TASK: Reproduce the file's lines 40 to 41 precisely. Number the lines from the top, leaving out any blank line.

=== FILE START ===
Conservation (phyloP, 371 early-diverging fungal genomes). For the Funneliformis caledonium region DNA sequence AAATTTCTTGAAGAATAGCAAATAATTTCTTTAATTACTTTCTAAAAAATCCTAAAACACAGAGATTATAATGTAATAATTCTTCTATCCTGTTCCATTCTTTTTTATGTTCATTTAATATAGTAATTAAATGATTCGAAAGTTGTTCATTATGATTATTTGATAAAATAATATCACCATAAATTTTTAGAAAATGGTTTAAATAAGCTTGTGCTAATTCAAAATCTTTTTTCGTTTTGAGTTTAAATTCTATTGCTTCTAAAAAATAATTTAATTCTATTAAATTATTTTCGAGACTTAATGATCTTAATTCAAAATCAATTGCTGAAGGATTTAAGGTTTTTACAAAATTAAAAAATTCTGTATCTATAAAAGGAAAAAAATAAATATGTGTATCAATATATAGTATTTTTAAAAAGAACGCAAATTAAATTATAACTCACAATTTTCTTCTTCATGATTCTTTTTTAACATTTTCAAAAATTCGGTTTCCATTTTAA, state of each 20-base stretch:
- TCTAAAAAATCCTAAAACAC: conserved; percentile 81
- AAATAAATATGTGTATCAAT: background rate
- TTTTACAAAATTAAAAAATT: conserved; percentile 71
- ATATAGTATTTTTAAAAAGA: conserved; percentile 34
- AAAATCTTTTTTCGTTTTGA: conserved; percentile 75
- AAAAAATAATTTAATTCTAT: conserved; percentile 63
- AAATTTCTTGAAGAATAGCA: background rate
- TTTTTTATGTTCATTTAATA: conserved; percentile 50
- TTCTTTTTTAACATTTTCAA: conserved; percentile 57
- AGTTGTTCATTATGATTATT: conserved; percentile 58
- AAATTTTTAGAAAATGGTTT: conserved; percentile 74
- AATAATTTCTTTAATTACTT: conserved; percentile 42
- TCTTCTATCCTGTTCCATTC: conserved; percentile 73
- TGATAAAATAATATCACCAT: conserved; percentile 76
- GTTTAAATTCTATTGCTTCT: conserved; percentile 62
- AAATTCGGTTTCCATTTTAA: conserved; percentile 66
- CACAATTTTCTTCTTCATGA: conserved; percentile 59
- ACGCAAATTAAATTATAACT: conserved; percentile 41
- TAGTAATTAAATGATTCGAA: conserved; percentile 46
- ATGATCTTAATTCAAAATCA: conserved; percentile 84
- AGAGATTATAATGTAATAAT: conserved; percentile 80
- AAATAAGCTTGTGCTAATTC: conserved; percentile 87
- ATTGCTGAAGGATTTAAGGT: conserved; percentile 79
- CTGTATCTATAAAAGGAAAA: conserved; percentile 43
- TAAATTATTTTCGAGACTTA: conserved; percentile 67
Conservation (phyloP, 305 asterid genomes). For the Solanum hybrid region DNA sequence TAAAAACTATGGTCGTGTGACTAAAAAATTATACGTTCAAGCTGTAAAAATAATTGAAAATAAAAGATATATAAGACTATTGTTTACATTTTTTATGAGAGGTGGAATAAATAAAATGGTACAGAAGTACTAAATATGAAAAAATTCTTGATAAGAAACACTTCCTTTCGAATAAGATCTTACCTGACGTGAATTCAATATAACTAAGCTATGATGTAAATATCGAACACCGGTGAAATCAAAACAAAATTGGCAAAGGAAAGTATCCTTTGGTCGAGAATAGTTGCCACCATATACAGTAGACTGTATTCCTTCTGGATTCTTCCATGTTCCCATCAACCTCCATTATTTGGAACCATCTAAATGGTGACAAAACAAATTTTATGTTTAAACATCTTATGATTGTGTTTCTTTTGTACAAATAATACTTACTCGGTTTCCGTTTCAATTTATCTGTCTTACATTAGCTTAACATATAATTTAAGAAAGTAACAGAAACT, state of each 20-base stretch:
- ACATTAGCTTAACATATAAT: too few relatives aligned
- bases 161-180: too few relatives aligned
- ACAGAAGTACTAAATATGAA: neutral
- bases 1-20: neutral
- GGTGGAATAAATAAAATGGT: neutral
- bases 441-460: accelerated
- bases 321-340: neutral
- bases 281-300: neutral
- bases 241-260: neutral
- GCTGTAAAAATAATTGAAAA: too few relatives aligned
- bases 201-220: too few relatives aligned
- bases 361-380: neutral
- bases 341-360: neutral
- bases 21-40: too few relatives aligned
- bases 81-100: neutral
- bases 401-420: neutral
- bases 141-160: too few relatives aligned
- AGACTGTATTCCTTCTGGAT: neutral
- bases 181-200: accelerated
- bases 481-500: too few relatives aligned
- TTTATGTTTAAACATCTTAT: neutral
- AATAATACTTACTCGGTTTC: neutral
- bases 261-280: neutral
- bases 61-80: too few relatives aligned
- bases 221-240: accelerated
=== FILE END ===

- bases 341-360: neutral
- bases 21-40: too few relatives aligned